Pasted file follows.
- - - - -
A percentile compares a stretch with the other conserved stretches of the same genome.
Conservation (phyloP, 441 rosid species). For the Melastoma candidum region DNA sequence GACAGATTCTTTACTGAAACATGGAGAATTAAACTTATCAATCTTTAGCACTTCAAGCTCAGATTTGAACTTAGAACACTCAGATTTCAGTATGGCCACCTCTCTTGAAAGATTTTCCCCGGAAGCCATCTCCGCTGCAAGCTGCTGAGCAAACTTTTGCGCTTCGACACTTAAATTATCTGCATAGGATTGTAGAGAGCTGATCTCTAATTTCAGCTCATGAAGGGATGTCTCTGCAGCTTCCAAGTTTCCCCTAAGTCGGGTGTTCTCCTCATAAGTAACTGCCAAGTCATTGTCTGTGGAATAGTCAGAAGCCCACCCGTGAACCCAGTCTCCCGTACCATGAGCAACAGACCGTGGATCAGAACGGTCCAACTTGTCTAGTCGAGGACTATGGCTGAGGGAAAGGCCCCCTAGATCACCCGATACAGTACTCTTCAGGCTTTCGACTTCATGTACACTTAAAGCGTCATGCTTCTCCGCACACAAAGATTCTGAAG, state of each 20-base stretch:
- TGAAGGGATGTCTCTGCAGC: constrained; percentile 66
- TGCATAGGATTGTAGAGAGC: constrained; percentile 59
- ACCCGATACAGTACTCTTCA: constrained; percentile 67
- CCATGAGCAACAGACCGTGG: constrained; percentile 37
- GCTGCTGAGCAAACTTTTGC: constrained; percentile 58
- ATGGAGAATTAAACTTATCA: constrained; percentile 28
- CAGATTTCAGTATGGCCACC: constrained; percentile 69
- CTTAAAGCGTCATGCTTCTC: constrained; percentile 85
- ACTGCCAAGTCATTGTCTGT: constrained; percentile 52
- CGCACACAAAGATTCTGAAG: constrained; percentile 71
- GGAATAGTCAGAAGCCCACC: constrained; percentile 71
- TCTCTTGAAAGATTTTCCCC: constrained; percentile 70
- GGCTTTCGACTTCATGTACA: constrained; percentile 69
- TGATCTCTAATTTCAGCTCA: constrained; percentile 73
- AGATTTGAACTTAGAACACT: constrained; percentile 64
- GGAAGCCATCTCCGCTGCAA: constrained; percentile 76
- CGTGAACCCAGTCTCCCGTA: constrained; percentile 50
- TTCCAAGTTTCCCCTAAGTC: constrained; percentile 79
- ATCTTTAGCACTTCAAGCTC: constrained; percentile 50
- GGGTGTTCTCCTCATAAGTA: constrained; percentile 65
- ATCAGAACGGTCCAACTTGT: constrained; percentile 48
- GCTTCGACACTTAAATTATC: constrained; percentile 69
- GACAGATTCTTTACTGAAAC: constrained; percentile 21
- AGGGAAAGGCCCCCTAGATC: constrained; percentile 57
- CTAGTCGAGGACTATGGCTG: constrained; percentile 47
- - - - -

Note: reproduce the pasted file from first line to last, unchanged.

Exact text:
A percentile compares a stretch with the other conserved stretches of the same genome.
Conservation (phyloP, 441 rosid species). For the Melastoma candidum region DNA sequence GACAGATTCTTTACTGAAACATGGAGAATTAAACTTATCAATCTTTAGCACTTCAAGCTCAGATTTGAACTTAGAACACTCAGATTTCAGTATGGCCACCTCTCTTGAAAGATTTTCCCCGGAAGCCATCTCCGCTGCAAGCTGCTGAGCAAACTTTTGCGCTTCGACACTTAAATTATCTGCATAGGATTGTAGAGAGCTGATCTCTAATTTCAGCTCATGAAGGGATGTCTCTGCAGCTTCCAAGTTTCCCCTAAGTCGGGTGTTCTCCTCATAAGTAACTGCCAAGTCATTGTCTGTGGAATAGTCAGAAGCCCACCCGTGAACCCAGTCTCCCGTACCATGAGCAACAGACCGTGGATCAGAACGGTCCAACTTGTCTAGTCGAGGACTATGGCTGAGGGAAAGGCCCCCTAGATCACCCGATACAGTACTCTTCAGGCTTTCGACTTCATGTACACTTAAAGCGTCATGCTTCTCCGCACACAAAGATTCTGAAG, state of each 20-base stretch:
- TGAAGGGATGTCTCTGCAGC: constrained; percentile 66
- TGCATAGGATTGTAGAGAGC: constrained; percentile 59
- ACCCGATACAGTACTCTTCA: constrained; percentile 67
- CCATGAGCAACAGACCGTGG: constrained; percentile 37
- GCTGCTGAGCAAACTTTTGC: constrained; percentile 58
- ATGGAGAATTAAACTTATCA: constrained; percentile 28
- CAGATTTCAGTATGGCCACC: constrained; percentile 69
- CTTAAAGCGTCATGCTTCTC: constrained; percentile 85
- ACTGCCAAGTCATTGTCTGT: constrained; percentile 52
- CGCACACAAAGATTCTGAAG: constrained; percentile 71
- GGAATAGTCAGAAGCCCACC: constrained; percentile 71
- TCTCTTGAAAGATTTTCCCC: constrained; percentile 70
- GGCTTTCGACTTCATGTACA: constrained; percentile 69
- TGATCTCTAATTTCAGCTCA: constrained; percentile 73
- AGATTTGAACTTAGAACACT: constrained; percentile 64
- GGAAGCCATCTCCGCTGCAA: constrained; percentile 76
- CGTGAACCCAGTCTCCCGTA: constrained; percentile 50
- TTCCAAGTTTCCCCTAAGTC: constrained; percentile 79
- ATCTTTAGCACTTCAAGCTC: constrained; percentile 50
- GGGTGTTCTCCTCATAAGTA: constrained; percentile 65
- ATCAGAACGGTCCAACTTGT: constrained; percentile 48
- GCTTCGACACTTAAATTATC: constrained; percentile 69
- GACAGATTCTTTACTGAAAC: constrained; percentile 21
- AGGGAAAGGCCCCCTAGATC: constrained; percentile 57
- CTAGTCGAGGACTATGGCTG: constrained; percentile 47